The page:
“Pumped Hydroelectric Storage” Minute Updates for Great Lakes Now
We created this supporting motion graphic animation for Great Lakes Now, a bureau of Detroit Public TV (See the full 1-minute video at here). Through this channel they share “stories about the unique culture and history of the Great Lakes basin and explains the ways the fresh water of the Great Lakes generates jobs and economic activity and creates a wealth of recreational opportunities.” (Read more about Great Lakes Now) This agency has been producing “minute updates,” a series of 1-minute videos that quickly highlight a story anyway related to Michigan’s Great Lakes. They cover everything from the obvious, “Algae: A Great Lakes Mystery,” to the cultural, “The Pokagon Band of Potawatomi Indians,” to the environmental, “Mayflies in Lake Erie.” Watch all the Minute Update videos or follow DPTV’s Great Lakes Now playlist
Creating the Motion Graphic Animation for the “Pumped Hydroelectric Storage” Video
Detroit Public TV came to us looking for a 30 second long motion graphic animation that would succinctly explain how hydroelectric storage works. We had to create the animation without a voiceover or having seen any of the video shot as it was being created at the same time. We only had a roughly written script and the intro motion graphic (template of which was also created by Kohlitz) to work off of. It’s no coincidence that the animation looks similar to the intro and outro graphics of each minute update! Nonetheless, we were able to produce a motion graphic that the client was happy with and only took one round of revisions (mostly to re-time to the voiceover once that part was completed.) To see how our typical process works, visit https://kohlitz.com/process/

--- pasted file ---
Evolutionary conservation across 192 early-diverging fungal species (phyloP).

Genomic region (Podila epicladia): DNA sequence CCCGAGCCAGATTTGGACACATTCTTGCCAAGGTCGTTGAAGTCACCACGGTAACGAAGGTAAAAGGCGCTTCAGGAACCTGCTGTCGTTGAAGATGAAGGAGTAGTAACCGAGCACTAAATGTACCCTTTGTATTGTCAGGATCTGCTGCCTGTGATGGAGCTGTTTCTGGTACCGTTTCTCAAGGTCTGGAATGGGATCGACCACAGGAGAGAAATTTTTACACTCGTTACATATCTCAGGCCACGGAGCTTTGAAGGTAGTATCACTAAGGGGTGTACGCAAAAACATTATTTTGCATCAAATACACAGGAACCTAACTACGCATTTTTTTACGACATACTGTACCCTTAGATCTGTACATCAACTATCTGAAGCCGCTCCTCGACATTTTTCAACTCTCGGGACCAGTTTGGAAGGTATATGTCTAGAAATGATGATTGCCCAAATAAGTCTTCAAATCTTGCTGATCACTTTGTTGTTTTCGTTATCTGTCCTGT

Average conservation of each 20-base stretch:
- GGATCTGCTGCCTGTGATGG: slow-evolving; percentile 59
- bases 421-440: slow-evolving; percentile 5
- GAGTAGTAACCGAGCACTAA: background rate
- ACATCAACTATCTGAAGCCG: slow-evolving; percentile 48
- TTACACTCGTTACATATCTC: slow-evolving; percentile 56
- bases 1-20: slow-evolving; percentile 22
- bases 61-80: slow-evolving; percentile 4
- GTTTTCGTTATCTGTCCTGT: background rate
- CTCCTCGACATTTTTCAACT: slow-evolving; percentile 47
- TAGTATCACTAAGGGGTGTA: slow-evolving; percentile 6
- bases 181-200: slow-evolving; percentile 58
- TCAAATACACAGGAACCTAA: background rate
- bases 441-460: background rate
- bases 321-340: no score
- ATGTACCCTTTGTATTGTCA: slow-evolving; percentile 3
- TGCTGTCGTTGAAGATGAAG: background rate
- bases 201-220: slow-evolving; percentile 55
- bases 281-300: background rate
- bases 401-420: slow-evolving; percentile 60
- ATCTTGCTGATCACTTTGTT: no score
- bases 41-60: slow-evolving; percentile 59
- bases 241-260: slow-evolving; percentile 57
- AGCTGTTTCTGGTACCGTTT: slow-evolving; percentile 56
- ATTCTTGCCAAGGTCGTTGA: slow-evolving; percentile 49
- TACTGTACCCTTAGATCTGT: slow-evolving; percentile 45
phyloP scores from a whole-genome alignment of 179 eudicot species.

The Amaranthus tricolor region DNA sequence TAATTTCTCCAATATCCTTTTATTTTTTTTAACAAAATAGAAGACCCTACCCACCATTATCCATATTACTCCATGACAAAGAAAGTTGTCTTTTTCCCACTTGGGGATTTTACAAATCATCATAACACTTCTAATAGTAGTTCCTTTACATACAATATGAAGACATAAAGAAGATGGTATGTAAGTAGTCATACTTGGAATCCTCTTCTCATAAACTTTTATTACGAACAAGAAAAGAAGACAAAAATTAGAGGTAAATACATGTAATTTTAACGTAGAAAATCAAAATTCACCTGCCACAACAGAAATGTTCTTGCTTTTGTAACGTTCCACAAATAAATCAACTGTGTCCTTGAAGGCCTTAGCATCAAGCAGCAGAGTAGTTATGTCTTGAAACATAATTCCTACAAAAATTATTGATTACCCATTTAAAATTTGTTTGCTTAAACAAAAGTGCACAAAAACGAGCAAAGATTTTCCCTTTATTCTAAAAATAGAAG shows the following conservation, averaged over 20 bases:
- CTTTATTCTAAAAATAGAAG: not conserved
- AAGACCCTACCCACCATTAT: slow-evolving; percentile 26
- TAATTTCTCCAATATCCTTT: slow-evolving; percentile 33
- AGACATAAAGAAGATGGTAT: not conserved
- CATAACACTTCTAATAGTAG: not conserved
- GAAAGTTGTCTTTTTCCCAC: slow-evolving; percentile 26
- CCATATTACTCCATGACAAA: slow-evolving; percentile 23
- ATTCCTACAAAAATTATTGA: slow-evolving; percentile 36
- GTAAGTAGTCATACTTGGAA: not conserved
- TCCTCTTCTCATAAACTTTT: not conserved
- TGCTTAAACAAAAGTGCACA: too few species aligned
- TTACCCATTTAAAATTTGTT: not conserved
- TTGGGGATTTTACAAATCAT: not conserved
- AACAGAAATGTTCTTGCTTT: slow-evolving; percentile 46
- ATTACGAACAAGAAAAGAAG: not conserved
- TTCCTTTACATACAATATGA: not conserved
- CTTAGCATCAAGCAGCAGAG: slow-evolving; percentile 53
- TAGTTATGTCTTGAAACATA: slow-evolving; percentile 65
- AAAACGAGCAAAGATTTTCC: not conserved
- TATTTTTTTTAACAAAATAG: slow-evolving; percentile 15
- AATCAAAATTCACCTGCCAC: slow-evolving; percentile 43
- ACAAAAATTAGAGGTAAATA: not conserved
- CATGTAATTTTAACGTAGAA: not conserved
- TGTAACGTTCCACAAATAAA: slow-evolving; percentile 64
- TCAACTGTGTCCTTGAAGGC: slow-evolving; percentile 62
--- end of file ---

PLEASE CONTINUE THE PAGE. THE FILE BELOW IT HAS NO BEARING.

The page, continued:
They can burn more fossil fuels or use the sustainable power of a natural resource.
Water can be used as a giant battery.
It’s called pumped water hydroelectric storage.
Water is drawn in from a lake or river…
…it’s power stored …and then released … spinning turbines, providing an extra jolt when it’s needed.
Pumped water hydroelectric storage harnesses the power of the Great Lakes to keep the lights on.